The problem of the war on drugs can be summed up in one phrase – it’s a war on people. While far too many cops gladly take part in this war to profit from civil asset forfeiture or to perpetuate the oppression of minorities, some are taking a decidedly different approach and it’s working.
As the opioid epidemic came into full force in recent years, one police chief in Massachusetts had a novel idea – help drug addicts instead of throwing them in a cage. This led to the creation of the Angel Program.
As the Boston Globe reports:
“As Gloucester police chief, Leonard Campanello pledged in 2015 that drug users could walk into the police station, hand over heroin, and walk out into treatment within hours — without arrest or charges. The concept of help rather than handcuffs became a national sensation.”
Campanello is no longer police chief there, but the program is continuing in Gloucester. The concept of helping addicts instead of criminalizing them is such a success, it’s been adopted by 200 police agencies in 28 states. This encouraging phenomenon shows that it’s possible for law enforcement to listen to reason when it comes to drug abuse and actually helping communities.
“It puts police in the lifesaving business instead of the spin-drying business of arresting and releasing,” said John Rosenthal, a Boston resident fighting the opioid epidemic. “We estimate that approximately 10,000 people have been placed into treatment.”
In Gloucester, records show that 530 people have sought help at the police station since June 2015. Steve Lesnikoski was the first person to get help under the program, and now, after 18 months of being clean, he says without the Angel Program, “I’d probably be in jail or dead.”
Fatal overdoses and drug arrests have decreased in Gloucester. A study by Boston University and Boston Medical Center provided compelling evidence for the Angel Program’s efficacy.
“In 417 cases where a person who visited the Gloucester police station was eligible for treatment, police data showed that 94.5 percent were offered direct placement and 89.7 percent enrolled in detox or other recovery services, according to Dr. Davida Schiff, a BMC pediatrician who was lead researcher in the study.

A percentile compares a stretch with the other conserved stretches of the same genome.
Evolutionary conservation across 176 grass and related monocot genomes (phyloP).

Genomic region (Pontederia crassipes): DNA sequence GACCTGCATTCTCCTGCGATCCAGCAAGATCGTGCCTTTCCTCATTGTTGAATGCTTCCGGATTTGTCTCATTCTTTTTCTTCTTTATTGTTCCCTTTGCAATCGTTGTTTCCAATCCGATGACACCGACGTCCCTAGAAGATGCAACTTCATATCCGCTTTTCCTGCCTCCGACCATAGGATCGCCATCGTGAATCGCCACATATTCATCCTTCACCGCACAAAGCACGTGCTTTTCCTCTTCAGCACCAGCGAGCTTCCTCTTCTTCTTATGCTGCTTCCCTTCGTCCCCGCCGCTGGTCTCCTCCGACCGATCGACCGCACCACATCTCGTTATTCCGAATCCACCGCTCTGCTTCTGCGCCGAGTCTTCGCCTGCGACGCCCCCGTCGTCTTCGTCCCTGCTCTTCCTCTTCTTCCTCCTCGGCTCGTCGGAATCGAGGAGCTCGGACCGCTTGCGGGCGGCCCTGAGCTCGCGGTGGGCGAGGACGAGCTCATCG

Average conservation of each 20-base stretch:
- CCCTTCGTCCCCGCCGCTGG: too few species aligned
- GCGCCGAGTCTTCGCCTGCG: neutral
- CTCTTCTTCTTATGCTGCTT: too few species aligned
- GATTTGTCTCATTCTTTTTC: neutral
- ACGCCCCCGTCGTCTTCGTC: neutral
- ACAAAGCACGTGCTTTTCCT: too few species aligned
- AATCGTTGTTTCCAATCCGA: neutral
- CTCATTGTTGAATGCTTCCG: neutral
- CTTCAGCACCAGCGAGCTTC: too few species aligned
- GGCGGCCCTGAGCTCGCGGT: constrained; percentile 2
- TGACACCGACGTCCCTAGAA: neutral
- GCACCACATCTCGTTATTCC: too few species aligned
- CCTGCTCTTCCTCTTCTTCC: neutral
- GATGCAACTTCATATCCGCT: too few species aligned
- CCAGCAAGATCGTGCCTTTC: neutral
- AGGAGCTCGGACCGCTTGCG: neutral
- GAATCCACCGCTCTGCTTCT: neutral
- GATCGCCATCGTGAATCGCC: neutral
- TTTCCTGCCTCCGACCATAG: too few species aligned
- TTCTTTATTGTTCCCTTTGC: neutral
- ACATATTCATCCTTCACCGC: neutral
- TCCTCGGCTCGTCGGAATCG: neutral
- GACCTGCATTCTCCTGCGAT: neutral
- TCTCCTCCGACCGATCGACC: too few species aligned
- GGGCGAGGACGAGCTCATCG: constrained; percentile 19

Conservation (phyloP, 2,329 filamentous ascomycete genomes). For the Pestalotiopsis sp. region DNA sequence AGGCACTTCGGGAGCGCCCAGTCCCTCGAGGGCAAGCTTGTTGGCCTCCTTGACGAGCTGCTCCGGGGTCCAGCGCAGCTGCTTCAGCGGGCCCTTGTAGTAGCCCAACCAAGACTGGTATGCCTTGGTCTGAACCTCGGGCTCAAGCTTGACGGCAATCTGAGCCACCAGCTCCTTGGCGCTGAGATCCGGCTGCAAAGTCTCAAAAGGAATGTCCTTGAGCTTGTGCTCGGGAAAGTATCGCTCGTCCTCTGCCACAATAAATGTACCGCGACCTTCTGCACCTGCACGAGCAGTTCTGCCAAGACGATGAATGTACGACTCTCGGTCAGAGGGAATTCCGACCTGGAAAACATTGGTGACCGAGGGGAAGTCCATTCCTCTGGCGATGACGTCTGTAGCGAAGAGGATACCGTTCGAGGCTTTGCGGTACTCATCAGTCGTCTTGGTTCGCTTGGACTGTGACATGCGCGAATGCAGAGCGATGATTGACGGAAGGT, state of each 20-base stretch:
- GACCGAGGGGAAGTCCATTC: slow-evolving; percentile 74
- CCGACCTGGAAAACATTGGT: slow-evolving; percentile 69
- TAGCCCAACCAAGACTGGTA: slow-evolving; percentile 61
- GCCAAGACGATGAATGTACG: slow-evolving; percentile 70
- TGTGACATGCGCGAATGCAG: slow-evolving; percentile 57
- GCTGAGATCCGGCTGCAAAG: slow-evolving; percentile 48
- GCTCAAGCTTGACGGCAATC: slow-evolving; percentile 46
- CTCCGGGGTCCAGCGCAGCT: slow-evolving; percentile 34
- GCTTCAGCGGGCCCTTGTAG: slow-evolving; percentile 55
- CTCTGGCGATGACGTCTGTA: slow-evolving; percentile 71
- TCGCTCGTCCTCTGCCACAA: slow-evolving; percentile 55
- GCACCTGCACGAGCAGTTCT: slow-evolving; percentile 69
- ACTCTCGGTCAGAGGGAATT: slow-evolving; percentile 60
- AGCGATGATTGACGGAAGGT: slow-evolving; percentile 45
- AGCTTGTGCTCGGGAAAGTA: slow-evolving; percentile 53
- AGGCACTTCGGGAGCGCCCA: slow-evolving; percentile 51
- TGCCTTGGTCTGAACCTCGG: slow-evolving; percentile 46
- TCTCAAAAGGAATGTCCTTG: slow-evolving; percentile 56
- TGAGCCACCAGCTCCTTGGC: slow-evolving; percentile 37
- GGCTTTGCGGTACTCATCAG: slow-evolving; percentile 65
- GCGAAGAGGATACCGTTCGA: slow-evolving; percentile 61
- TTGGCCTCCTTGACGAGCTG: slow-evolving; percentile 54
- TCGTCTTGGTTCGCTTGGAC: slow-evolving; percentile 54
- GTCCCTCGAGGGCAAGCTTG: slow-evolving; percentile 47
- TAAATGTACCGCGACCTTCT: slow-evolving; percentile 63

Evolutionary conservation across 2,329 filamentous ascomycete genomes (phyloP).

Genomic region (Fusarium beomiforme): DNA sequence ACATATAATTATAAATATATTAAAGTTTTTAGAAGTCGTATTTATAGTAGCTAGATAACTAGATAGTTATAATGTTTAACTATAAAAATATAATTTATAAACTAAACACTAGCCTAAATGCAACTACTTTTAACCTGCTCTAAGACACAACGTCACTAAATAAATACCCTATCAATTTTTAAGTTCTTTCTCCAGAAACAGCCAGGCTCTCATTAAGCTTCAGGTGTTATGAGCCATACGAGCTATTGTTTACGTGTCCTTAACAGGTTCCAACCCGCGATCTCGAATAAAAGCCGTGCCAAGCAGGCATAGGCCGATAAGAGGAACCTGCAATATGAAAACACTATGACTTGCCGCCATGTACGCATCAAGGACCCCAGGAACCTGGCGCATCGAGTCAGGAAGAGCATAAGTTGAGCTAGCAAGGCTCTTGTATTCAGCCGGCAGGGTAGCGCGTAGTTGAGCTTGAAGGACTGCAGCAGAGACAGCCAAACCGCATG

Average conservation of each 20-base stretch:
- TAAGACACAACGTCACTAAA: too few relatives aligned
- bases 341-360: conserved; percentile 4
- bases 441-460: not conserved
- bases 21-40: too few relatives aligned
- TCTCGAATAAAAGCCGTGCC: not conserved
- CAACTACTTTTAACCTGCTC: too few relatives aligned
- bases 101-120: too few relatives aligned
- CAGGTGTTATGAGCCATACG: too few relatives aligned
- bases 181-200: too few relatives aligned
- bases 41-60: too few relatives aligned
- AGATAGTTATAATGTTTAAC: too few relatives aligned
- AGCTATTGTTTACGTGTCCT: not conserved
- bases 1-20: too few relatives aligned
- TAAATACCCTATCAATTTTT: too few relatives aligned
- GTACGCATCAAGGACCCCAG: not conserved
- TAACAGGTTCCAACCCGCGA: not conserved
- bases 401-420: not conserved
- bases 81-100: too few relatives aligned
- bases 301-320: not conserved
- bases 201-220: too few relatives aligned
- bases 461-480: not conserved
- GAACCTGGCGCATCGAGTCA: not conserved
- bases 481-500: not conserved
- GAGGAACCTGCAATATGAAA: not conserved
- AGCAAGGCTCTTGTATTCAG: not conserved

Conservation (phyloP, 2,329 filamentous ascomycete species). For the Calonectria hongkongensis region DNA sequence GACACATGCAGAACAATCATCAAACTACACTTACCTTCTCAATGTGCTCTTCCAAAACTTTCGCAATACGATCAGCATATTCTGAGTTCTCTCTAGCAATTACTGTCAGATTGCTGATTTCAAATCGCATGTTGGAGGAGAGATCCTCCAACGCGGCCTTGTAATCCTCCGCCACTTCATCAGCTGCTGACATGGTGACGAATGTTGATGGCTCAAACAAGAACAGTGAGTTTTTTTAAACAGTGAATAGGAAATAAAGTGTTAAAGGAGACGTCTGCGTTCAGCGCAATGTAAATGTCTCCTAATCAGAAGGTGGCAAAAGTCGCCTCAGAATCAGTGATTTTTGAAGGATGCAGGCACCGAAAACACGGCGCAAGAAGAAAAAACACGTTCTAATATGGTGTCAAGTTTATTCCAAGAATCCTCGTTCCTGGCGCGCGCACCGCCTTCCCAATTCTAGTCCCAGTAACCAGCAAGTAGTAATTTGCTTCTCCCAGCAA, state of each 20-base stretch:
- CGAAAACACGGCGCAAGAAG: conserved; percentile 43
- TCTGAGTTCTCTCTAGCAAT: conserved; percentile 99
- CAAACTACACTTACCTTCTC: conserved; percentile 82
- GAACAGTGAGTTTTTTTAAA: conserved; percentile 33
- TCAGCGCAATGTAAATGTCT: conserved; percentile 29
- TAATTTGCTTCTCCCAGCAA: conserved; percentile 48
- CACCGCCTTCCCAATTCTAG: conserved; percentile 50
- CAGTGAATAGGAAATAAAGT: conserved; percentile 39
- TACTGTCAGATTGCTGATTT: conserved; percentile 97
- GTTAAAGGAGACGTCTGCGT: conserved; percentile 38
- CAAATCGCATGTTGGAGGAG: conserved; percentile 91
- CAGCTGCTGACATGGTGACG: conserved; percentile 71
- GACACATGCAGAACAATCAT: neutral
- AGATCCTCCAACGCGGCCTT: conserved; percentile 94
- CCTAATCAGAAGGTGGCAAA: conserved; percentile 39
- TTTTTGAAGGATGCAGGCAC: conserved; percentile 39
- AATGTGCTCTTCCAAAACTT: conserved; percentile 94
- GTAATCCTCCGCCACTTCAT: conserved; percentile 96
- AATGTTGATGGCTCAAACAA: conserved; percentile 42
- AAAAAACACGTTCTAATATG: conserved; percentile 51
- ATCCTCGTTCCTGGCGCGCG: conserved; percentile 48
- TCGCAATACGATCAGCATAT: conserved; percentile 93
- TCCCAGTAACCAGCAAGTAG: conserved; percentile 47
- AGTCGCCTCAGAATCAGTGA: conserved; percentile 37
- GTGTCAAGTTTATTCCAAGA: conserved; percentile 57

Those numbers, reported in December by the New England Journal of Medicine, compared with less than 60 percent of direct referrals from hospital-based programs, which recruit patients who visit emergency rooms with substance-abuse disorders, Schiff said.”
So, doing the opposite of the war on drugs is what truly helps people. This is especially important as opioid abuse – which has become an epidemic thanks in part to Big Pharma — has become the number one drug problem in so many parts of the country.
Rosenthal and Campanello are promoting the Angel Program in other states through a non-profit network called the Police Assisted Addiction and Recovery Initiative (PAARI). The organization includes “private citizens, philanthropists, business owners, law enforcement leaders, and prominent members of the academic community” who share the goal of “saving lives from drug overdoses, reducing the number of drug addicts and opioid drug demand, thereby devaluing a seemingly endless drug supply.”
“The police have changed the conversation,” said Rosenthal. “This is a conservative entity that has realistically concluded that you cannot arrest your way out of this public-health epidemic.”
While there is a long way to go until authorities finally acknowledge the utter failure of prohibition and the misery it brings, the Angel Program and PAARI are heartening indications that law enforcement can adopt a rational, proactive approach to the problem of drug abuse.